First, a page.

Thesis - Open Access
Master of Science (MS)
Land utilization is becoming increasingly important; farmers and ranchers are continually striving to produce more from production sites and to realize some production from their presently non-productive areas. Progress in this direction must be forthcoming in all areas of agriculture. In the case of cool-season grass species, growth takes place in the spring and fall of the year. With the exceptions of the cool-season grass species, orchardgrass, Dactylis glomerata L., little if any mid-summer growth is produced. Orchardgrass, however, is not winter-hardy or very productive under dryland conditions in South Dakota. Currently, there are no cool-season grass varieties recommended to the farmers and ranchers of South Dakota that could satisfy the need for mid-summer, cool-season grass production. Smooth bromegrass, Bromus inermis L., is extremely winter-hardy, productive, widely-adapted, and generally accepted in South Dakota. For these reasons, development of a variety of smooth bromegrass that has the ability to use moisture and soil nutrients for mid-summer production was undertaken. The objective of this research was to study the inheritance of regrowth, persistence and other characters of seven clones selected for regrowth Gross (1974).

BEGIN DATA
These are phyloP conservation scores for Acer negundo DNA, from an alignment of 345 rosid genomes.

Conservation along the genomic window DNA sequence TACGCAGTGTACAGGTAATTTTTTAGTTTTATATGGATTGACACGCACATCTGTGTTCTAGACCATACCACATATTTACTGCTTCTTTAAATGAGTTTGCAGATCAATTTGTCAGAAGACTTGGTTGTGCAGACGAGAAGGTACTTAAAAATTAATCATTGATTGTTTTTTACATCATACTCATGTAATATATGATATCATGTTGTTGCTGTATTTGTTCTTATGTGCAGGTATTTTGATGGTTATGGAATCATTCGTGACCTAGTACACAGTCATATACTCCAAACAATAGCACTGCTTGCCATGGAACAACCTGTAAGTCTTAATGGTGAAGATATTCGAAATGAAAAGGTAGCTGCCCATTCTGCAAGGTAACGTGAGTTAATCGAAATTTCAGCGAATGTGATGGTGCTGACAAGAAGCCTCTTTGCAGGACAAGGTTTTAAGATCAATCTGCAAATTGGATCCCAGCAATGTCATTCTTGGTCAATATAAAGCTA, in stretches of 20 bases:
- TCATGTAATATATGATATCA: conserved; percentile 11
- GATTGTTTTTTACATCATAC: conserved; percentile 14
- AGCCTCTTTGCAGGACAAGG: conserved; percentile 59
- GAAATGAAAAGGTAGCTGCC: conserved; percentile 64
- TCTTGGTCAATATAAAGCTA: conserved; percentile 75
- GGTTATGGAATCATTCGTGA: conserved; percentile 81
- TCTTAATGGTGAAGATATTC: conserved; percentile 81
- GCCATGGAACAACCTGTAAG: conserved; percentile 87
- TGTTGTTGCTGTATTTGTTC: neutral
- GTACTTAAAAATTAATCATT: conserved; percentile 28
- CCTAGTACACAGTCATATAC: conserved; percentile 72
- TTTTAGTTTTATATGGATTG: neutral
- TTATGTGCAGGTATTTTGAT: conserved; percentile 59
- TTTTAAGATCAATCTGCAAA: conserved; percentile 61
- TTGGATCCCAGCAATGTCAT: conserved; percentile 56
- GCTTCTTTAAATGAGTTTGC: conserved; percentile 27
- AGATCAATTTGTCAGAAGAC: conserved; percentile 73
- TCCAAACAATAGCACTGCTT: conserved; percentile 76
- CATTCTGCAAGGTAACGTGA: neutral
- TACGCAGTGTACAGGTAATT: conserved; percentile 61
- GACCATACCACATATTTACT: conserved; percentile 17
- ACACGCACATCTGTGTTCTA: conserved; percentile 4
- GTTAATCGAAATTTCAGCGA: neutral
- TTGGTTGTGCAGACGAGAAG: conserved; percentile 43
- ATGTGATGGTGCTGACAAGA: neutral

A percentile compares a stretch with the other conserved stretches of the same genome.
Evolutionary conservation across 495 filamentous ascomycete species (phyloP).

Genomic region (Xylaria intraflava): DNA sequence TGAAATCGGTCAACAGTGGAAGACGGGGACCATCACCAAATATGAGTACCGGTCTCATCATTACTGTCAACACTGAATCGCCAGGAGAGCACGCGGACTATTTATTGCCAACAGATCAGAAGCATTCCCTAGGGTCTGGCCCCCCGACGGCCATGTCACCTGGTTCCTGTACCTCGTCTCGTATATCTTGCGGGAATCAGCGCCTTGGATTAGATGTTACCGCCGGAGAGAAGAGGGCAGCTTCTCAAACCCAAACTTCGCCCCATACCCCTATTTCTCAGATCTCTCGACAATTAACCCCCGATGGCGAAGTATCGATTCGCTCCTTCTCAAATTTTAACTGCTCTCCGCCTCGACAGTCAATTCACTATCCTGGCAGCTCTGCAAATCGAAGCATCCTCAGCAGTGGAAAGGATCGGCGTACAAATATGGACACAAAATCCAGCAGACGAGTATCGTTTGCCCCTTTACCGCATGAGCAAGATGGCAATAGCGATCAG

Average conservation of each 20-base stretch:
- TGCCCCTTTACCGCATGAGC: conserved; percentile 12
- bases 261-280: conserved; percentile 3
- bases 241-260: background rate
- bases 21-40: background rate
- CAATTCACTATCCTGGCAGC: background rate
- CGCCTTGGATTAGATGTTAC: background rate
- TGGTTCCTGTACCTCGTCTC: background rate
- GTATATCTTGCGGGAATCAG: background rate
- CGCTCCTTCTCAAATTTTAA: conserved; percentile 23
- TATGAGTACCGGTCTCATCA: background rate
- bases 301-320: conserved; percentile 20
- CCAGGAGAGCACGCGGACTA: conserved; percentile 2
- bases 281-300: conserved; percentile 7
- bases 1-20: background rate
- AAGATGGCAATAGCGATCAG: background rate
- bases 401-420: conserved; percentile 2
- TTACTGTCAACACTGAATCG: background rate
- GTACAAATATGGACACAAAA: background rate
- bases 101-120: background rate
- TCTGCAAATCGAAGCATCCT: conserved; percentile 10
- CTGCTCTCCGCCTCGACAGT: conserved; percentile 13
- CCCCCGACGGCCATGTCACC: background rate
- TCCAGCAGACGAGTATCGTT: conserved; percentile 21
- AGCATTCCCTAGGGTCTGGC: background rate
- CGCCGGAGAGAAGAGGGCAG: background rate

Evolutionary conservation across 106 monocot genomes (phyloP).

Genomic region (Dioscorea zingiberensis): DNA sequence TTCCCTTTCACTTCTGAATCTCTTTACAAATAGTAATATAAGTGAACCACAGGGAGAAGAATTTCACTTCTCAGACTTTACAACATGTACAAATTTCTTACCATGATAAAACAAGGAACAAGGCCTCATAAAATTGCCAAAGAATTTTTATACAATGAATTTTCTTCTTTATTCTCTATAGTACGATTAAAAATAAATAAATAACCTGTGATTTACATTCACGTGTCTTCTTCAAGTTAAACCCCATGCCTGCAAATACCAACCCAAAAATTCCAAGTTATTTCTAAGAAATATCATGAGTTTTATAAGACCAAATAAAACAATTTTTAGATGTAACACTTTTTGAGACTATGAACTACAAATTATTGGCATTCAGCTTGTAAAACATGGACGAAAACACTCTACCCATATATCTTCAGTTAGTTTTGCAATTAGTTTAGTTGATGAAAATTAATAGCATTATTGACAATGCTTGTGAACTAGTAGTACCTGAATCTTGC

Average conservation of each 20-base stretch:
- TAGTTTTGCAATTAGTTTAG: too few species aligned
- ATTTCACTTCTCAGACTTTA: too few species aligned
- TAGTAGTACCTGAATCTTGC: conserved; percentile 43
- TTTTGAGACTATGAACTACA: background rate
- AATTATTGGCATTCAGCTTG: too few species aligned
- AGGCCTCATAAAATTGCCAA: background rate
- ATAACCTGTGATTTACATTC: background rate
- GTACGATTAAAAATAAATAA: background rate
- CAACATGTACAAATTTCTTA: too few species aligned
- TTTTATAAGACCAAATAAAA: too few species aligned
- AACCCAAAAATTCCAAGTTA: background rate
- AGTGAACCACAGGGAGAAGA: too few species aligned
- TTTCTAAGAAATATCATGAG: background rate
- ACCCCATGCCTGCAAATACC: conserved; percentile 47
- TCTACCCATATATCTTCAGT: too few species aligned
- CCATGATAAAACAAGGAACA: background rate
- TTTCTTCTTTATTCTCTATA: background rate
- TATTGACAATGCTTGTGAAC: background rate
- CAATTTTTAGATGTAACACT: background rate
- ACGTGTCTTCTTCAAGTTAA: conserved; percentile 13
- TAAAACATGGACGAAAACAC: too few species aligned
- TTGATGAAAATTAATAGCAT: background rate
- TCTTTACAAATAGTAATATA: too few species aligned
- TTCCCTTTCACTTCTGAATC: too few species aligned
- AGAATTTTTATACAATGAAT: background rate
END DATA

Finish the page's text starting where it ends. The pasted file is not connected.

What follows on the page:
Library of Congress Subject Headings
Number of Pages
South Dakota State University
Holborn, Geprge Lance, "Inheritance of Regrowth and Other Characters in Smooth Bromegrass" (1977). Electronic Theses and Dissertations. 5073.